1:27: So how does your Artifact grow? We mirrored the player experience: experience. But you could get behind other players very quickly. So we tried caps, which worked for valor… but then there was no reason to play when you hit the cap. So we hit on Artifact Knowledge. So we’re making sure play is always valuable but you don’t diverge too far from your friends.
1:29: Now on to Brian Holinka to talk about the honor system in Legion. We have a lot of people who love PVP, but it’s always better when you have more friends to kill. We want to bring more people into our PVP love circle.
1:31: When Heroes of the Storm and Overwatch came out we saw a lot of people playing other competitive games, when we thought that players who didn’t do PVP just weren’t interested in that kind of competition. Maybe gear was the problem — so we tried removing it. “I don’t mean naked PVP.”
1:32: But gear is what defines your character. What if we tried what we did in Mists challenge modes and scaled gear? But then there was no reason to chase better gear. So we came to this hybrid approach where we set your stats but increase it based on your ilevel. So gear matters and you want to get better gear… but it doesn’t matter that much.
1:34: So we went to Honor, making it an XP-style system where you moved a bar from left to right. Who doesn’t love moving bars from left to right? So we went to Honor Talents. And at level 10, you have a talent in each row — they may not be the best talents but you’re fully powered. After that, you can customize. And earn toys and pets and mounts and appearances.
1:36: But we didn’t want it to be about going from 1 to 50. How could we meaningfully continue progression? So we took inspiration from other games — what if you could reset yourself to Honor level 1 and start over? (I.e. Diablo.) Our plan now is to continue to advance your Prestige level each season.
1:38: Paul Kubit up now, talking profession quests. And do you recognize his shirt?
1:40: We started building profession quests. You’re mining, you find a cool rock, you bring it back to your trainer. But we started to see a problem. Tons of quests in your log! If we did it for secondary professions it would be overwhelming. Fishing doesn’t have many quests and unlocking the Underlight Angler… which started as a joke. “Artifacts are weapons, fishing poles are weapons…” Then we started talking about how it would work.
1:42: We wanted fishing to be more of a community experience, so we added Dalaran fishing raids. We saw this with people fishing in Garrisons and decided that was a cool community thing.
1:44: On to cooking. Nomi’s on screen… to boos from the audience.
1:45: What worked well with Nomi? A couple of things. He gave you a reason to head to Dalaran every couple of days. And… oh, yeah, he burns all your food. The burned food thing started as a joke. We wanted you to have a reward no matter what, so we gave you something you could sell for gold.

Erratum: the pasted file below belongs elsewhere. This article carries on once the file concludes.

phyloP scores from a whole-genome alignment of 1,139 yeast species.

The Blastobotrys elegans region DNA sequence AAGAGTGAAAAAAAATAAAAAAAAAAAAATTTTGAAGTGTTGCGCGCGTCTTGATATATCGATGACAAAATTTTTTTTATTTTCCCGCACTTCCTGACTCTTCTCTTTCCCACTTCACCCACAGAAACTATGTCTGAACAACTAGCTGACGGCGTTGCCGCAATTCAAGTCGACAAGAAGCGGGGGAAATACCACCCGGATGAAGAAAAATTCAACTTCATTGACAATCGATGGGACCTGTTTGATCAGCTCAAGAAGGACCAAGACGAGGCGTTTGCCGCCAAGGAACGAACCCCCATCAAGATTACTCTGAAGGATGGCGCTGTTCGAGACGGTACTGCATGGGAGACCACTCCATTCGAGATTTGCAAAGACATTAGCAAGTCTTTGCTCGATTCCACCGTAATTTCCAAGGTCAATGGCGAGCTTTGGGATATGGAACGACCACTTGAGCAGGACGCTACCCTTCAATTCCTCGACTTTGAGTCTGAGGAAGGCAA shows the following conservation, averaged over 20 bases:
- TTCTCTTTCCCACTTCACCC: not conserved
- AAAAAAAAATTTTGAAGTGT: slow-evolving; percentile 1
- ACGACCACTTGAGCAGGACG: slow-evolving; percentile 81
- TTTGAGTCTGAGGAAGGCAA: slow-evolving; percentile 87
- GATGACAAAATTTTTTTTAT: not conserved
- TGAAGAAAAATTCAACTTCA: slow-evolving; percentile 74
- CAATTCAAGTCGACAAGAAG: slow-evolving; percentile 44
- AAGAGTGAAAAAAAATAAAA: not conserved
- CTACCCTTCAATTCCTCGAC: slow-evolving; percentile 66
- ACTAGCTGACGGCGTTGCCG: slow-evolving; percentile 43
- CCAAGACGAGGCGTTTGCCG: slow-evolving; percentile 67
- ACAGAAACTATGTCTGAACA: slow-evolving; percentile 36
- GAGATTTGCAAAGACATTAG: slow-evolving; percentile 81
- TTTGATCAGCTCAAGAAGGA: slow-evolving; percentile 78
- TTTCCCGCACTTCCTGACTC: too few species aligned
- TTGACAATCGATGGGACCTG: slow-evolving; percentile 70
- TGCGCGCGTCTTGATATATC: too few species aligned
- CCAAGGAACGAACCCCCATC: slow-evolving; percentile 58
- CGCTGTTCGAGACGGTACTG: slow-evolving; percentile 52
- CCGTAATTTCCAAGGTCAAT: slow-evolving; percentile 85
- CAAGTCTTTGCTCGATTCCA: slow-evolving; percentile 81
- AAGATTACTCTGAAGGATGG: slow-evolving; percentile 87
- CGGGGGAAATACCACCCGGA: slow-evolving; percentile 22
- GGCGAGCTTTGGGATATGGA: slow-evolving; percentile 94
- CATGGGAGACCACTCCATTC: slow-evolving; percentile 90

1:47: Multi-tapping gathering professions worked great! Except for skinners. We’re working on it, but in the meanwhile be sure to loot your corpses.
1:48: Recipe levels. Thought this felt good… but the one star recipes were mostly behind long quest chains while the two star recipes were on vendors. Could have done better.
1:49: The future! We want to make sure crafting and viable throughout the expansion. In 7.1 we added the blood trader and upgraded the obliterum cap. In 7.1.5 we’ll increase the cap, too. And we have more plans for 7.2. And the patch after that. Gatherers can look forward to new items to gather, crafters can look forward to new items to create, and even, maybe, legendary crafted items.
1:50: Jeremy Feasel is back to talk World Quests.
1:51: We looked back on the Mists dailies, which told you stories for characters and factions you’d already met. We wanted to tell those stories but not give you a daily to-do list that constantly grew whenever you unlocked dailies for a new faction. There was a great variety of content, but the variety of rewards wasn’t so exciting.
1:53: We built level-up quests, rare spawns, max level content, PVP/PVE content, crazy PVP free for all arenas, dungeons, pet battle quests… what else could be a World Quest? What could we do that went beyond that idea of the daily quest system?
1:55: One of the first questions we had to answer was how many icons did we want to save on the screen? Is there too much to do in one space? What we landed on got very good feedback.
1:56: Not only did we want to vary experience, but also rewards. Even if you had the same World Quest twice in a row, the rewards could be different, letting you have a different World Quest every day.
1:57: But we started with 50 World Quests a day. Which is too big. So we took a system we liked: Hearthstone’s daily system. Emissary quests that send you to different zones every day. All together, this means you get a lot of variety.
1:58: But a lot of things wound up on the cutting room floor, like scenarios, class-specific World Quests, summonable bosses, Legion invasions in the Broken Isles (now coming in 7.2), rare World Quests (like Hulon in the Timeless Isle), regional World Quests… and you’ll be seeing all of this in patch 7.2.
That’s all for this panel! We’ll see you back with more from BlizzCon soon!